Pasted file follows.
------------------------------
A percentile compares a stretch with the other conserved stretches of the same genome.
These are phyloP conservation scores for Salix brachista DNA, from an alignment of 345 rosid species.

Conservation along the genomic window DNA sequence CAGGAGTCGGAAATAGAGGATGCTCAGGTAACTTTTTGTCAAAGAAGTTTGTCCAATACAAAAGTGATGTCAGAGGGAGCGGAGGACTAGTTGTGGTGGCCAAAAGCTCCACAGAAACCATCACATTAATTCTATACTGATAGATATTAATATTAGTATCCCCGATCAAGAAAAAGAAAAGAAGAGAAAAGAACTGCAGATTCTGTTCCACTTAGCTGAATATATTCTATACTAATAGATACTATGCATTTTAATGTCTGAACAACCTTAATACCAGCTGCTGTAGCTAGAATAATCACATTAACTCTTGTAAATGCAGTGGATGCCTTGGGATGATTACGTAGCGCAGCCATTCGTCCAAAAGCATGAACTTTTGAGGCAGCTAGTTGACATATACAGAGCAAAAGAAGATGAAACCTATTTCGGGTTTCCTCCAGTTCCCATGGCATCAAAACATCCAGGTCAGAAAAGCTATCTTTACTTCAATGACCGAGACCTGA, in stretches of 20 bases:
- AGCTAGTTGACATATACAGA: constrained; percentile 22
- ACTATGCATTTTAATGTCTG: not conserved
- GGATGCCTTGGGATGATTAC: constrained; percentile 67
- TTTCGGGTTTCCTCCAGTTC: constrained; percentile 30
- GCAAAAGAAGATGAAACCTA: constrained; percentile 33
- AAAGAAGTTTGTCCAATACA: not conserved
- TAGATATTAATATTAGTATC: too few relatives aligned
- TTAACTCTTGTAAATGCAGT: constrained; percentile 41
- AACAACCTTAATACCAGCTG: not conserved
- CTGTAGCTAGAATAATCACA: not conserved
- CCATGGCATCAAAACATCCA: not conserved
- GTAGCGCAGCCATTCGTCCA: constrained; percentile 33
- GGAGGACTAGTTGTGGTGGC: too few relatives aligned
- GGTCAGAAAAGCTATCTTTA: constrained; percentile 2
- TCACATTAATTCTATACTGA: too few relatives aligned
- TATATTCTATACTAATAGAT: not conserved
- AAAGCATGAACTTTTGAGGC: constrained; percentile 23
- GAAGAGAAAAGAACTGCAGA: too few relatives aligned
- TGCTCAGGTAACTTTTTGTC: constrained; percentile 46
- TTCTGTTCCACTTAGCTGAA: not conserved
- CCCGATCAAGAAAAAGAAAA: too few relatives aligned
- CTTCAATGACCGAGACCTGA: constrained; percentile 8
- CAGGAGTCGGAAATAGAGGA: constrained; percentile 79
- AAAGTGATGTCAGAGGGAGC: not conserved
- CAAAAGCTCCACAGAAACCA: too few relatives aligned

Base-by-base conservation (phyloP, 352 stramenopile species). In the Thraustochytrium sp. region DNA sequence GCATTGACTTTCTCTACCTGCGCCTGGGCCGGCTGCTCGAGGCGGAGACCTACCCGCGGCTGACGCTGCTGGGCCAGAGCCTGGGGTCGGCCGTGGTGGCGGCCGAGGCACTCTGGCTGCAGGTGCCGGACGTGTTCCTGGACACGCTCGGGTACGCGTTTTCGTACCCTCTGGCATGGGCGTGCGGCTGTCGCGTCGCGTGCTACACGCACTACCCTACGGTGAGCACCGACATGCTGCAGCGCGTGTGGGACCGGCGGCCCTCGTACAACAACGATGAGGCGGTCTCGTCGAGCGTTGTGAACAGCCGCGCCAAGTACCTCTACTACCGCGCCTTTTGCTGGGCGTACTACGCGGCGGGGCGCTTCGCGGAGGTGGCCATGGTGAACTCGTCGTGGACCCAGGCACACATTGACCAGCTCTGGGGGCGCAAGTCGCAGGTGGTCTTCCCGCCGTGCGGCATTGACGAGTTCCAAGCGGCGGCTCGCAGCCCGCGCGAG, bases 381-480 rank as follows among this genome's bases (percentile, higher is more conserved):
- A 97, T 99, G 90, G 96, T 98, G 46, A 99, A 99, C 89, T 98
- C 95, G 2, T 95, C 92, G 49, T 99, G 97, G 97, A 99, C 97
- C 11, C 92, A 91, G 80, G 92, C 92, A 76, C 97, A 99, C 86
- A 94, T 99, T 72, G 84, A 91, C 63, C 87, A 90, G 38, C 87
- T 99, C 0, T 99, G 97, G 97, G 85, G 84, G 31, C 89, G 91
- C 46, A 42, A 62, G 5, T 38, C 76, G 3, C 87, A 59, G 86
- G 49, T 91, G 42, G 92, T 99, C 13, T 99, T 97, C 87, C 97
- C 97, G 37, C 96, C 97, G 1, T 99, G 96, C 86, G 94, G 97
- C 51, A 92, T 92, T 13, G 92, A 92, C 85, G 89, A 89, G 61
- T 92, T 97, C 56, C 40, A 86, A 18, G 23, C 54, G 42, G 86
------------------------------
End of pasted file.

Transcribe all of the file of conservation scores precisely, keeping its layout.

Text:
A percentile compares a stretch with the other conserved stretches of the same genome.
These are phyloP conservation scores for Salix brachista DNA, from an alignment of 345 rosid species.

Conservation along the genomic window DNA sequence CAGGAGTCGGAAATAGAGGATGCTCAGGTAACTTTTTGTCAAAGAAGTTTGTCCAATACAAAAGTGATGTCAGAGGGAGCGGAGGACTAGTTGTGGTGGCCAAAAGCTCCACAGAAACCATCACATTAATTCTATACTGATAGATATTAATATTAGTATCCCCGATCAAGAAAAAGAAAAGAAGAGAAAAGAACTGCAGATTCTGTTCCACTTAGCTGAATATATTCTATACTAATAGATACTATGCATTTTAATGTCTGAACAACCTTAATACCAGCTGCTGTAGCTAGAATAATCACATTAACTCTTGTAAATGCAGTGGATGCCTTGGGATGATTACGTAGCGCAGCCATTCGTCCAAAAGCATGAACTTTTGAGGCAGCTAGTTGACATATACAGAGCAAAAGAAGATGAAACCTATTTCGGGTTTCCTCCAGTTCCCATGGCATCAAAACATCCAGGTCAGAAAAGCTATCTTTACTTCAATGACCGAGACCTGA, in stretches of 20 bases:
- AGCTAGTTGACATATACAGA: constrained; percentile 22
- ACTATGCATTTTAATGTCTG: not conserved
- GGATGCCTTGGGATGATTAC: constrained; percentile 67
- TTTCGGGTTTCCTCCAGTTC: constrained; percentile 30
- GCAAAAGAAGATGAAACCTA: constrained; percentile 33
- AAAGAAGTTTGTCCAATACA: not conserved
- TAGATATTAATATTAGTATC: too few relatives aligned
- TTAACTCTTGTAAATGCAGT: constrained; percentile 41
- AACAACCTTAATACCAGCTG: not conserved
- CTGTAGCTAGAATAATCACA: not conserved
- CCATGGCATCAAAACATCCA: not conserved
- GTAGCGCAGCCATTCGTCCA: constrained; percentile 33
- GGAGGACTAGTTGTGGTGGC: too few relatives aligned
- GGTCAGAAAAGCTATCTTTA: constrained; percentile 2
- TCACATTAATTCTATACTGA: too few relatives aligned
- TATATTCTATACTAATAGAT: not conserved
- AAAGCATGAACTTTTGAGGC: constrained; percentile 23
- GAAGAGAAAAGAACTGCAGA: too few relatives aligned
- TGCTCAGGTAACTTTTTGTC: constrained; percentile 46
- TTCTGTTCCACTTAGCTGAA: not conserved
- CCCGATCAAGAAAAAGAAAA: too few relatives aligned
- CTTCAATGACCGAGACCTGA: constrained; percentile 8
- CAGGAGTCGGAAATAGAGGA: constrained; percentile 79
- AAAGTGATGTCAGAGGGAGC: not conserved
- CAAAAGCTCCACAGAAACCA: too few relatives aligned

Base-by-base conservation (phyloP, 352 stramenopile species). In the Thraustochytrium sp. region DNA sequence GCATTGACTTTCTCTACCTGCGCCTGGGCCGGCTGCTCGAGGCGGAGACCTACCCGCGGCTGACGCTGCTGGGCCAGAGCCTGGGGTCGGCCGTGGTGGCGGCCGAGGCACTCTGGCTGCAGGTGCCGGACGTGTTCCTGGACACGCTCGGGTACGCGTTTTCGTACCCTCTGGCATGGGCGTGCGGCTGTCGCGTCGCGTGCTACACGCACTACCCTACGGTGAGCACCGACATGCTGCAGCGCGTGTGGGACCGGCGGCCCTCGTACAACAACGATGAGGCGGTCTCGTCGAGCGTTGTGAACAGCCGCGCCAAGTACCTCTACTACCGCGCCTTTTGCTGGGCGTACTACGCGGCGGGGCGCTTCGCGGAGGTGGCCATGGTGAACTCGTCGTGGACCCAGGCACACATTGACCAGCTCTGGGGGCGCAAGTCGCAGGTGGTCTTCCCGCCGTGCGGCATTGACGAGTTCCAAGCGGCGGCTCGCAGCCCGCGCGAG, bases 381-480 rank as follows among this genome's bases (percentile, higher is more conserved):
- A 97, T 99, G 90, G 96, T 98, G 46, A 99, A 99, C 89, T 98
- C 95, G 2, T 95, C 92, G 49, T 99, G 97, G 97, A 99, C 97
- C 11, C 92, A 91, G 80, G 92, C 92, A 76, C 97, A 99, C 86
- A 94, T 99, T 72, G 84, A 91, C 63, C 87, A 90, G 38, C 87
- T 99, C 0, T 99, G 97, G 97, G 85, G 84, G 31, C 89, G 91
- C 46, A 42, A 62, G 5, T 38, C 76, G 3, C 87, A 59, G 86
- G 49, T 91, G 42, G 92, T 99, C 13, T 99, T 97, C 87, C 97
- C 97, G 37, C 96, C 97, G 1, T 99, G 96, C 86, G 94, G 97
- C 51, A 92, T 92, T 13, G 92, A 92, C 85, G 89, A 89, G 61
- T 92, T 97, C 56, C 40, A 86, A 18, G 23, C 54, G 42, G 86